• On Good Things Utah this morning – Let’s talk about holiday travel – Will this summer’s travel chaos continue? Here’s what we can expect in the coming months. Two and a half years since the onset of the COVID-19 pandemic, we’re still feeling its effects on the travel industry in big ways. This summer has been one of the most frustrating periods, as travelers have had to navigate canceled flights, lost luggage, escalating prices and a general sense of chaos. But will this trend persist into the holiday season? “While I still think 2022 holiday season travel numbers will lag behind 2019, they will be well above 2021 and 2020 totals,” Phil Dengler, co-founder of The Vacationer, told HuffPost. “The majority of COVID-19 restrictions have been lifted, which really puts the virus out of a lot of people’s minds when they consider traveling. On most days, TSA checkpoint numbers are only slightly behind the equivalent day from 2019.” There was massive demand for travel this summer, and experts expect it to continue into the holiday season ― or, at least, to be greater than in 2021. “The past two holiday seasons were surprisingly robust for being solidly in pandemic times, but one problem that prohibited even more families from traveling was there was still no vaccine for 5 and under,” said travel host Samantha Brown. “We now have that vaccine, so families with younger children will feel it’s safer to fly.”
  • Plus, spooky season is about to bring spooky prices, too. According to the latest data from the market research company Statista, pumpkins might cost a lot more in the NYC area due to inflation, Patch reports. This year, a pumpkin could cost New Yorkers $5 on average if prices keep hiking following the yearly national trends. Last year, Halloween’s favorite vegetables sold for an average of $4.83 each, while they cost $4.18 in 2020 and $4.04 in 2019. That would be almost a $1 raise in three years. Those who are looking to find a big pumpkin to carve might have to shell out much more than $5. The Department of Agriculture estimates that the average price per pound is $1.38, which means that a 14-pound pumpkin would cost buyers $20. Pumpkin prices tend to fluctuate as Halloween gets closer, and the final average price this year remains to be seen. But just like most other things this year, expect some potentially scary numbers at the cash register.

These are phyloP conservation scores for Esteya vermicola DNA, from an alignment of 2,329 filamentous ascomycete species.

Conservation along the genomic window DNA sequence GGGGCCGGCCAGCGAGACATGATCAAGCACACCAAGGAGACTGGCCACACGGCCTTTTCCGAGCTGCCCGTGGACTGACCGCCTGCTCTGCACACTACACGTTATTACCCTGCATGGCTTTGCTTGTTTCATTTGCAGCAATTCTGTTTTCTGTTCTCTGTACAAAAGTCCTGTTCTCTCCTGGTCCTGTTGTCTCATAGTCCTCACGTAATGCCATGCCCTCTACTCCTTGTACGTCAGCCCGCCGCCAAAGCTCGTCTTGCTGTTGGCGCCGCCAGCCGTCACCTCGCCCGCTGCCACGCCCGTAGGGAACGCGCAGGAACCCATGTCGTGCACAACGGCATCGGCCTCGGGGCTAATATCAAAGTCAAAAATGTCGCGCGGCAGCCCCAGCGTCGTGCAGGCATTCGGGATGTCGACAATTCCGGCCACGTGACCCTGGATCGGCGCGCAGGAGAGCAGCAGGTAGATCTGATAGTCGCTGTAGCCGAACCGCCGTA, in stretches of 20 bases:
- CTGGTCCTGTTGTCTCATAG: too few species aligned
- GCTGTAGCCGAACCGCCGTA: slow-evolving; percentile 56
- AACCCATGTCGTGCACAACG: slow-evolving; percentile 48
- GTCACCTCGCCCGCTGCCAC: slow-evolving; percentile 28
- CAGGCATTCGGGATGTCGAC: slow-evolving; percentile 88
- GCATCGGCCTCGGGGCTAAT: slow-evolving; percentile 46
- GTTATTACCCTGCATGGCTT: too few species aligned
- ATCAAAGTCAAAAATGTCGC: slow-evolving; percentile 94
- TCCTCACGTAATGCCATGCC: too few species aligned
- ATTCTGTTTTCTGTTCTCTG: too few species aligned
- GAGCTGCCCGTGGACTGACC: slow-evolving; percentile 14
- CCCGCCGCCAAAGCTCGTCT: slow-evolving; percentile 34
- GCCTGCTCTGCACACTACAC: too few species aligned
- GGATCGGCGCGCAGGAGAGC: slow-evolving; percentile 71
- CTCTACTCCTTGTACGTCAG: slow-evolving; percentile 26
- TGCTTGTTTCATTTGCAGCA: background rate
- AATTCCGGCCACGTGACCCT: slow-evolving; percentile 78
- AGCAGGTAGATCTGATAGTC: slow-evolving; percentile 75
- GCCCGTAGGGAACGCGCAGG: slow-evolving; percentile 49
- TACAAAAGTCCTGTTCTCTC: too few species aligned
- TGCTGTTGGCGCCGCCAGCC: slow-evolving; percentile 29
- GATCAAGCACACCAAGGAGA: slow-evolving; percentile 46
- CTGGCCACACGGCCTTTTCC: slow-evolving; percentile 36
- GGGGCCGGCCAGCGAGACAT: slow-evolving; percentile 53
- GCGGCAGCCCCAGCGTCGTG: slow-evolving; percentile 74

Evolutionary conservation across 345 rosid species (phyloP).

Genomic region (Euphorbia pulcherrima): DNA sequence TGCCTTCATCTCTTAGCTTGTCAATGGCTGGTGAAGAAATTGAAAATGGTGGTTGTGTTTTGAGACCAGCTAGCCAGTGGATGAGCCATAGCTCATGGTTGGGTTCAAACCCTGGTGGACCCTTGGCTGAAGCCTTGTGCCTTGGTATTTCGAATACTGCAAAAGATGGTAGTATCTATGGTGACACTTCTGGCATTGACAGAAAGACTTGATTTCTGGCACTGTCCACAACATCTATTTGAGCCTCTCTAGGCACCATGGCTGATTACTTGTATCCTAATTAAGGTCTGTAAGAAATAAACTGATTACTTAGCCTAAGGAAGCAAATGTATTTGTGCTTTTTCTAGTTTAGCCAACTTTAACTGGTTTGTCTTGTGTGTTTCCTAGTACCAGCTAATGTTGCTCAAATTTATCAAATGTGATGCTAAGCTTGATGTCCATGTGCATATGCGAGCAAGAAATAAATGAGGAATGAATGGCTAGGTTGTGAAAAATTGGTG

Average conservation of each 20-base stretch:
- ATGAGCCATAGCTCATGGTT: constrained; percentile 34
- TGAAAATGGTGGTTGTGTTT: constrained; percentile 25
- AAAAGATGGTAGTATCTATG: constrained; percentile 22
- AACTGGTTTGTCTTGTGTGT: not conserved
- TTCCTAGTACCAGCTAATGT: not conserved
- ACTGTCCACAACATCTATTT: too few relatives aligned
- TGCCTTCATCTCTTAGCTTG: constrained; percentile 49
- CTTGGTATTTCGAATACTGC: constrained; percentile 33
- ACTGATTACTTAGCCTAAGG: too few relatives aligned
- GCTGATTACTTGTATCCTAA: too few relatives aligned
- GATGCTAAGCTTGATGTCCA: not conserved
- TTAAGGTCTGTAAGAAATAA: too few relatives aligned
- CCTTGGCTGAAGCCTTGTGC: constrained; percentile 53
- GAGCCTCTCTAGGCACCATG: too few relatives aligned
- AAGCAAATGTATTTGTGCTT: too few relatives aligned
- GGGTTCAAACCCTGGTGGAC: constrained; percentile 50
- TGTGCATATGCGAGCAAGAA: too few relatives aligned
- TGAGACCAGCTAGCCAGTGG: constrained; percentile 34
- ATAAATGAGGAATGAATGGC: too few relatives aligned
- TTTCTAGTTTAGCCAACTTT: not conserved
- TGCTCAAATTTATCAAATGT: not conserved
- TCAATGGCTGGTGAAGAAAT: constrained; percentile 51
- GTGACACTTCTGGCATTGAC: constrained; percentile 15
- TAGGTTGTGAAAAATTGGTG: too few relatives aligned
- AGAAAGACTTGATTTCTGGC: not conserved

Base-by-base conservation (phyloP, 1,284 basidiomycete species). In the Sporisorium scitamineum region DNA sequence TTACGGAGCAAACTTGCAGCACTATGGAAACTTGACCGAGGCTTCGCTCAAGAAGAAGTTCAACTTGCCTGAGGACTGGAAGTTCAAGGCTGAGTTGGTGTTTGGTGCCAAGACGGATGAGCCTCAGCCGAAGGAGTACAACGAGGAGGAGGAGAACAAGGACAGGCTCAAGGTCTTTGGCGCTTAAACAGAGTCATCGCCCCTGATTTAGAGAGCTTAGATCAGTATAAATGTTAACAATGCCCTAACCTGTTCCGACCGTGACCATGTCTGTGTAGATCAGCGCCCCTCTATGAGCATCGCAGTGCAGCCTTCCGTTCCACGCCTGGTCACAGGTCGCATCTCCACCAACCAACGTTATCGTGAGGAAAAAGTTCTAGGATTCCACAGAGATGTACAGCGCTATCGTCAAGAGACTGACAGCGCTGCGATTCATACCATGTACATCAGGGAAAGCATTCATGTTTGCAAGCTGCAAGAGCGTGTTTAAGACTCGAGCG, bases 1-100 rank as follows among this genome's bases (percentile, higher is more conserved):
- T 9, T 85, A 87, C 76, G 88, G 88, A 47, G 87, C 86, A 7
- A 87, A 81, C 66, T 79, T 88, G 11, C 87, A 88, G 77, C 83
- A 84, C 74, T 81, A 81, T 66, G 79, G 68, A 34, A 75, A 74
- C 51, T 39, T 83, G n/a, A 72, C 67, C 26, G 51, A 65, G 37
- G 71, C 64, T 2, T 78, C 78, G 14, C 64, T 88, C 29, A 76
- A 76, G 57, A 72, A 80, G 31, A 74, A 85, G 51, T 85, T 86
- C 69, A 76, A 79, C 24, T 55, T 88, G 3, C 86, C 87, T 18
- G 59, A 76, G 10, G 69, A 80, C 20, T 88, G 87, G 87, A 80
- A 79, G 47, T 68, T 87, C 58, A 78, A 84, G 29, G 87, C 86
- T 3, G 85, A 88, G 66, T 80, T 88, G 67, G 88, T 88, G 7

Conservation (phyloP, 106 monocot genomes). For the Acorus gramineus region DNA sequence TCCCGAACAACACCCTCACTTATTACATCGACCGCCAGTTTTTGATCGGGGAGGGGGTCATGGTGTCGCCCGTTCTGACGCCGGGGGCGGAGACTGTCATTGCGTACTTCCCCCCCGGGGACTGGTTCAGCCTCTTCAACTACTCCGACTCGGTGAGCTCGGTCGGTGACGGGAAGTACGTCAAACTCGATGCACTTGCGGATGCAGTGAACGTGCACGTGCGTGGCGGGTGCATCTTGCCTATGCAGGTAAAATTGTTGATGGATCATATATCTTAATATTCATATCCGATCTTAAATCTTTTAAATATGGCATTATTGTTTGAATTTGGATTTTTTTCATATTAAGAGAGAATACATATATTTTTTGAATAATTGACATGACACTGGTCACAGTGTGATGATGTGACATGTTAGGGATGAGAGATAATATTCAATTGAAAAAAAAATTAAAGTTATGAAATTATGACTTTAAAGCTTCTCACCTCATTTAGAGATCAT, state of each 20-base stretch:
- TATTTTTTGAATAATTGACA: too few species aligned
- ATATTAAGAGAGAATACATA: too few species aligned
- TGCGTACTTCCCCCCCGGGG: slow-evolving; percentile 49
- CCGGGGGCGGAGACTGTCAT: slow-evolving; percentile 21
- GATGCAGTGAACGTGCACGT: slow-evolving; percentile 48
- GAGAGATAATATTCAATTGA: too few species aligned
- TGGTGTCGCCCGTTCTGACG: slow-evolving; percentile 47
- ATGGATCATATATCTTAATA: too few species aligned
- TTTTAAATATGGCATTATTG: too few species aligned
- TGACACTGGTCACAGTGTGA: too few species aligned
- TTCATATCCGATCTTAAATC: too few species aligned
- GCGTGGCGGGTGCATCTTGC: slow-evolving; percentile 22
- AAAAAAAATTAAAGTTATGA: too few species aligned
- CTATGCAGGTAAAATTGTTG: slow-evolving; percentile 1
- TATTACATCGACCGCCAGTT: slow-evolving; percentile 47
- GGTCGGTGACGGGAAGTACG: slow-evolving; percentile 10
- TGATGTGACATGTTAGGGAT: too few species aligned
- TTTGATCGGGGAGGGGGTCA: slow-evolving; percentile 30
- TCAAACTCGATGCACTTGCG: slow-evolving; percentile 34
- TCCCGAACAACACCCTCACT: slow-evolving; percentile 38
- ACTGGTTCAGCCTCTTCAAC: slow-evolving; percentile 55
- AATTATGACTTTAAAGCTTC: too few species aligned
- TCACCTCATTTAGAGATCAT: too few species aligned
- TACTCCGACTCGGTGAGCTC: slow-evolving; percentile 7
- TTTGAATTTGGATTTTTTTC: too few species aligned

• And the Centers for Disease Control and Prevention quietly announced on Oct. 5 that it will no longer provide public information on daily COVID-19 cases and deaths across the U.S. Instead, the CDC plans to release weekly data reports beginning on Oct. 20, which marks a big change from the information the agency has shared during the majority of the pandemic. The CDC’s data has been viewed as a dramatic undercount for months due to just how many people are testing for COVID-19 at home and not reporting their results to local health authorities (who then notify the CDC), John Sellick, an infectious disease expert and epidemiological researcher at the University at Buffalo/SUNY, tells Yahoo Life. So, that’s led people to try to find indicators of the next COVID-19 wave in other areas — like Yankee Candle reviews. Yes, people are actually looking at reviews for the popular candle company to try to predict if there will be a rise in COVID-19 cases. The connection is fairly simple: When there’s a rise in reviews from people who say that their candles have no smell, there will also be a rise in COVID-19 cases. The theory, as it stands, is that these people are actually infected with COVID-19 and don’t realize it.
  • Hope you join us as we dive into these Hot Topics and so much more this morning on a Monday edition of GTU